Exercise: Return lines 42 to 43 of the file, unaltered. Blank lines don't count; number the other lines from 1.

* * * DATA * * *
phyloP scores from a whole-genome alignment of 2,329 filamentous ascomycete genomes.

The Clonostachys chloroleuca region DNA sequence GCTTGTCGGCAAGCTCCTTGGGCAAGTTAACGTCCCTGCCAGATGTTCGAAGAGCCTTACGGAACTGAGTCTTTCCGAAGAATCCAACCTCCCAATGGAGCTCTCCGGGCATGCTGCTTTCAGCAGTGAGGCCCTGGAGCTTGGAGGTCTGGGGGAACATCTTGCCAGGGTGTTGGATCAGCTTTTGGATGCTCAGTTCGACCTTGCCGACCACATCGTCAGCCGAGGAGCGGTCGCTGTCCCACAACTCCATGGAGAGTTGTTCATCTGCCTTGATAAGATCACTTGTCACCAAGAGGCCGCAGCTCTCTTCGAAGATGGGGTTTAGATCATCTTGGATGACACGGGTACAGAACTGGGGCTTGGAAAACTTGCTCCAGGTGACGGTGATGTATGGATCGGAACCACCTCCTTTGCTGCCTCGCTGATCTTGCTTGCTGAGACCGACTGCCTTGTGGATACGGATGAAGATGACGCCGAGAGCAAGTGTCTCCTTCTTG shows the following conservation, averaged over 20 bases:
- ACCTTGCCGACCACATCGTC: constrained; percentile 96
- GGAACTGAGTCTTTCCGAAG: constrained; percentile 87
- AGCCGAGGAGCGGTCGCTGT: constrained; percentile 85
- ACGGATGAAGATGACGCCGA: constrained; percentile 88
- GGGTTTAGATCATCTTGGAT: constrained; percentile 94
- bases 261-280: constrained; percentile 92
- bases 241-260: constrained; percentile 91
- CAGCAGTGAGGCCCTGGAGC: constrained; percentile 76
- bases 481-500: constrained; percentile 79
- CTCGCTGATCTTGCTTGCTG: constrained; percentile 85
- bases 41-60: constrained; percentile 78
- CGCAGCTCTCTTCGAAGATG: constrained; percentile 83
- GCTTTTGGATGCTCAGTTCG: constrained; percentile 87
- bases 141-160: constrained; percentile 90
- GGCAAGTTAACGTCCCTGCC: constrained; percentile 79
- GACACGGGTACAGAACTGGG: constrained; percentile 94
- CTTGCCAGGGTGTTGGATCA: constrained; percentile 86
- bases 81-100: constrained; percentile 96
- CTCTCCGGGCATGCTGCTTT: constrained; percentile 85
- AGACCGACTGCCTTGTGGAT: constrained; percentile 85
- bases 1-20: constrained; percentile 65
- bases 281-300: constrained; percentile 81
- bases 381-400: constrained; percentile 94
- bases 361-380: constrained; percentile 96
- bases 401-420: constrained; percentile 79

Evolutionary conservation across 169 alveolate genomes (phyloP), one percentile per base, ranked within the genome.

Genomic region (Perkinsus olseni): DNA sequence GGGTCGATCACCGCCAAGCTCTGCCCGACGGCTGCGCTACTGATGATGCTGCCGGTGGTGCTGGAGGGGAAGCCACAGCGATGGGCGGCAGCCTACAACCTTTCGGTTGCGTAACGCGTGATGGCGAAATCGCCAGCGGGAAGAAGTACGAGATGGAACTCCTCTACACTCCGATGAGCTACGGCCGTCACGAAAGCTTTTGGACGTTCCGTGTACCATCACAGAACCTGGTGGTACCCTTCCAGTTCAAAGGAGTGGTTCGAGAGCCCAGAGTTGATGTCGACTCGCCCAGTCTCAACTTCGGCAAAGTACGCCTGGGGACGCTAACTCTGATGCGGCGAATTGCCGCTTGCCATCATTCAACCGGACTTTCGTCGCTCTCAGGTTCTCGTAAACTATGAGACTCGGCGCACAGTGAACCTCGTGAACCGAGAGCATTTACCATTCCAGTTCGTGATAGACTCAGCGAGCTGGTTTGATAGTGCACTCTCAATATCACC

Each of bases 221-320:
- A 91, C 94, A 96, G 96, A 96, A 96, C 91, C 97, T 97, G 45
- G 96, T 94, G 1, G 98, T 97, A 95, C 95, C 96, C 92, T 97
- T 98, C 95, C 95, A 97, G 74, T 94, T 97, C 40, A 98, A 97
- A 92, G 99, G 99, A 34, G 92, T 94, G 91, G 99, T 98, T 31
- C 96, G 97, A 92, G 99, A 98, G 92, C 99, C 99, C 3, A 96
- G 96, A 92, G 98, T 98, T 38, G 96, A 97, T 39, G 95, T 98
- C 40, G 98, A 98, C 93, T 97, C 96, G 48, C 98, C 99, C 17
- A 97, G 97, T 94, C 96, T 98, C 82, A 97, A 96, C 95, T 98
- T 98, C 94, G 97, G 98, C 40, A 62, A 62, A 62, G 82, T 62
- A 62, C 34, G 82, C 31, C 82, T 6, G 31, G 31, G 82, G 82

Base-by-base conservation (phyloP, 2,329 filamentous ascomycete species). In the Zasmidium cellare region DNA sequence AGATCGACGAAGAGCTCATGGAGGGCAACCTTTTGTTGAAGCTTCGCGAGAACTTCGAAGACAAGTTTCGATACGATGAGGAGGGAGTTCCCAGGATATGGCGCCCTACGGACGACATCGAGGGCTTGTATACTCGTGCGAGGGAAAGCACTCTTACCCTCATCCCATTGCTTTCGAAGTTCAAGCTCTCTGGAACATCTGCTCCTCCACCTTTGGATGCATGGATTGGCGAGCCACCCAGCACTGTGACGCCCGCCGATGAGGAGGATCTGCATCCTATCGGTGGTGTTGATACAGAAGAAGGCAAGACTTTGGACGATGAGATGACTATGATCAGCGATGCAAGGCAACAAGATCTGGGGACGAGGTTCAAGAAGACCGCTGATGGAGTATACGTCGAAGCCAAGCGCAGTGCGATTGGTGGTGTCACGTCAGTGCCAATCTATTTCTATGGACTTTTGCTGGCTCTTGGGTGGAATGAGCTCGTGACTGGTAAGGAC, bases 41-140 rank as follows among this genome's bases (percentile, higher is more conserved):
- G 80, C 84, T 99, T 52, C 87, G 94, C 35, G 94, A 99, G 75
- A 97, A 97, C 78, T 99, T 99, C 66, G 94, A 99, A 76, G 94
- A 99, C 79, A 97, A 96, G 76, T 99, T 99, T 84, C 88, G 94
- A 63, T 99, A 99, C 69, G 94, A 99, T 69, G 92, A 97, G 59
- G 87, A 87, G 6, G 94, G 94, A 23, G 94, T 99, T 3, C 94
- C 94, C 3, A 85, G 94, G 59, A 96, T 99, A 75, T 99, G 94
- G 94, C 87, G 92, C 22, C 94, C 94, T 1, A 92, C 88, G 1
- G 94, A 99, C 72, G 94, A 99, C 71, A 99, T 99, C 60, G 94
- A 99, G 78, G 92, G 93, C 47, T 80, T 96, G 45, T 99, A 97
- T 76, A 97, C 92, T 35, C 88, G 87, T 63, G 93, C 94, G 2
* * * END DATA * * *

- G 80, C 84, T 99, T 52, C 87, G 94, C 35, G 94, A 99, G 75
- A 97, A 97, C 78, T 99, T 99, C 66, G 94, A 99, A 76, G 94